Following news of the NSA’s data-mining program which taps into Google, Facebook, Microsoft and Apple servers, among others, the network of internet activists known as Anonymous have released a collection documents online which detail the existence of an “intelligence-sharing network.” The documents are dated around 2008 – which, according to reports, was shortly after the PRISM program took off with its first partners (Microsoft in 2007, followed by Yahoo in 2008).
The leak from Anonymous was first reported by the Inquirer.
The documents were released on the privacy-focused information sharing site Pastebin, often used by Anonymous for its online missives. Along with links to the files themselves, the group has penned another of its rallying cries/press releases about the “documents ‘they’ do not want you to see,” proclaiming, “let these people know, that we will not be silenced…” and so on.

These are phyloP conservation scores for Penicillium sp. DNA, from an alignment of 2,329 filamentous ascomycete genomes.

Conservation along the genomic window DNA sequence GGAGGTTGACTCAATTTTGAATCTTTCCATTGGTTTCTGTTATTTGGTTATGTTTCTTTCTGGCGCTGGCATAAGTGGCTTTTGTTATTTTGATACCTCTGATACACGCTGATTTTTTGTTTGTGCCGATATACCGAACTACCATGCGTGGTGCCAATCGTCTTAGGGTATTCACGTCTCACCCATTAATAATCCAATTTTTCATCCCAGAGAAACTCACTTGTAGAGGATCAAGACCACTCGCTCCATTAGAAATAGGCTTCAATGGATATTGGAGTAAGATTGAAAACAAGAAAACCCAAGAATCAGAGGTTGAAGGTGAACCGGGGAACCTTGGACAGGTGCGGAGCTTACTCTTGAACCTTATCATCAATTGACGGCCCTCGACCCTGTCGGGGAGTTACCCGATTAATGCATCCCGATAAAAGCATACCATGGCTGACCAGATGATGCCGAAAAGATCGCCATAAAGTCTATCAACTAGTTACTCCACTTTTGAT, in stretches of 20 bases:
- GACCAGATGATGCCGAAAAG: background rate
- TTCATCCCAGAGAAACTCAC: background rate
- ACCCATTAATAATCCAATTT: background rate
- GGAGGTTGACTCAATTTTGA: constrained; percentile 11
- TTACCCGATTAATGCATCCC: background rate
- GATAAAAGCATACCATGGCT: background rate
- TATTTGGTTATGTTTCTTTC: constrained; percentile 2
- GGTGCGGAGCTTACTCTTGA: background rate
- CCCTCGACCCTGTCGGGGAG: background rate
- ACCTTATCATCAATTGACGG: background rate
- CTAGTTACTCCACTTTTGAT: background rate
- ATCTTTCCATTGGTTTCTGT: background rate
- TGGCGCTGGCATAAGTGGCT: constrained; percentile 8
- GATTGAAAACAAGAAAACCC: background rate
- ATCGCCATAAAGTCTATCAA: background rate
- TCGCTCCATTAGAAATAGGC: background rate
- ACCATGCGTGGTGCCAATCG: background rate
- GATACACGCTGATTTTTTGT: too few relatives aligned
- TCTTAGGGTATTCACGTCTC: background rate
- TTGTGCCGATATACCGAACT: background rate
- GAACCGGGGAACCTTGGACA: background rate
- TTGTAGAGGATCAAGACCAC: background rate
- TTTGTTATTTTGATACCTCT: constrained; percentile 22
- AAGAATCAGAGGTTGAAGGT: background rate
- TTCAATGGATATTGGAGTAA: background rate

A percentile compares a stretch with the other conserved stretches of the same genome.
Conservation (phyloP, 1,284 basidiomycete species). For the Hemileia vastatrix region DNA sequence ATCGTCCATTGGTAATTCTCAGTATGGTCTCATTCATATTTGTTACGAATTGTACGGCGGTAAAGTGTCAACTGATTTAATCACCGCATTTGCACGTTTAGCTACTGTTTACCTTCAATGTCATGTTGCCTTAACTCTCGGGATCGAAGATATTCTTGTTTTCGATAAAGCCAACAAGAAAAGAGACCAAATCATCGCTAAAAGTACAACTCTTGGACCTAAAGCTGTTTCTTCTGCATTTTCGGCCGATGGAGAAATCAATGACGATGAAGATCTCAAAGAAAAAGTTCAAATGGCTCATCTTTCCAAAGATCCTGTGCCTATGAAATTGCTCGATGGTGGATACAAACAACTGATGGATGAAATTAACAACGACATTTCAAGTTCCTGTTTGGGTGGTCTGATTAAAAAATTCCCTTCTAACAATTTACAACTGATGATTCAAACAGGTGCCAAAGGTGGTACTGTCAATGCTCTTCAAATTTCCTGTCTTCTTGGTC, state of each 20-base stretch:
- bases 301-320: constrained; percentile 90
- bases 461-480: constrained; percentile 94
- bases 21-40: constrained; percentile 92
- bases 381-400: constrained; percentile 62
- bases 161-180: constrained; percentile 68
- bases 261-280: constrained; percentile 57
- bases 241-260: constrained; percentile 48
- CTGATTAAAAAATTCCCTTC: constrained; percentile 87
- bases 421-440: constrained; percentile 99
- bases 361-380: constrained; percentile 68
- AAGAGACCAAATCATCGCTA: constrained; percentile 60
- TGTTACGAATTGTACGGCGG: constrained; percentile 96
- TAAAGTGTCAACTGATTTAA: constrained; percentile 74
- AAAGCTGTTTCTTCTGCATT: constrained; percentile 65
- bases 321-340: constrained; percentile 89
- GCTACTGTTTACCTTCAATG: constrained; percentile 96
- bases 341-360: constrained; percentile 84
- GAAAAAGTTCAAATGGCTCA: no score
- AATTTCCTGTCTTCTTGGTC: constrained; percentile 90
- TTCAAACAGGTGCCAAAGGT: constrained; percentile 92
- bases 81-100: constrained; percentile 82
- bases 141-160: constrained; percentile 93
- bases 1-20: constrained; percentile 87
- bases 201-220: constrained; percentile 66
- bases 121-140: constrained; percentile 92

Anonymous says the documents show that NSA is spying on Americans and those in 35 other countries worldwide. The file linked to is purportedly authored by the U.S. Department of Defense, and it details the department’s Global Information Grid (GIG).
A cursory glance at the documents doesn’t seem to indicate there’s much new information in them, as related to the ongoing press coverage of the PRISM program as it stands now – the names of major tech companies like Yahoo or Microsoft are not mentioned, for example, nor is there a direct reference to “PRISM.”
However, the files do provide some information related to the DoD’s plans for “GIG,” or Global Information Grid – a file-sharing network meant to “facilitate widespread sharing of trusted information and rapid adaptation of forces to changing mission needs.”
Specifically, the files refer to increasing “NetOps capabilities,” which are mean to make GIG “a more effective weapon to meet changing mission needs and to support operations in the cyberspace domain.”
Though the documents themselves may not be a big reveal the way that the news of PRISM itself was, their release is a reminder that in the information age, data collection can go both ways.
Update: Removing reference to these documents as being “classified,” as we cannot prove that is the case.
Update 2: As pointed out by a commenter below, Anonymous doesn’t always have the best track record here – these docs are publicly available on the DoD website.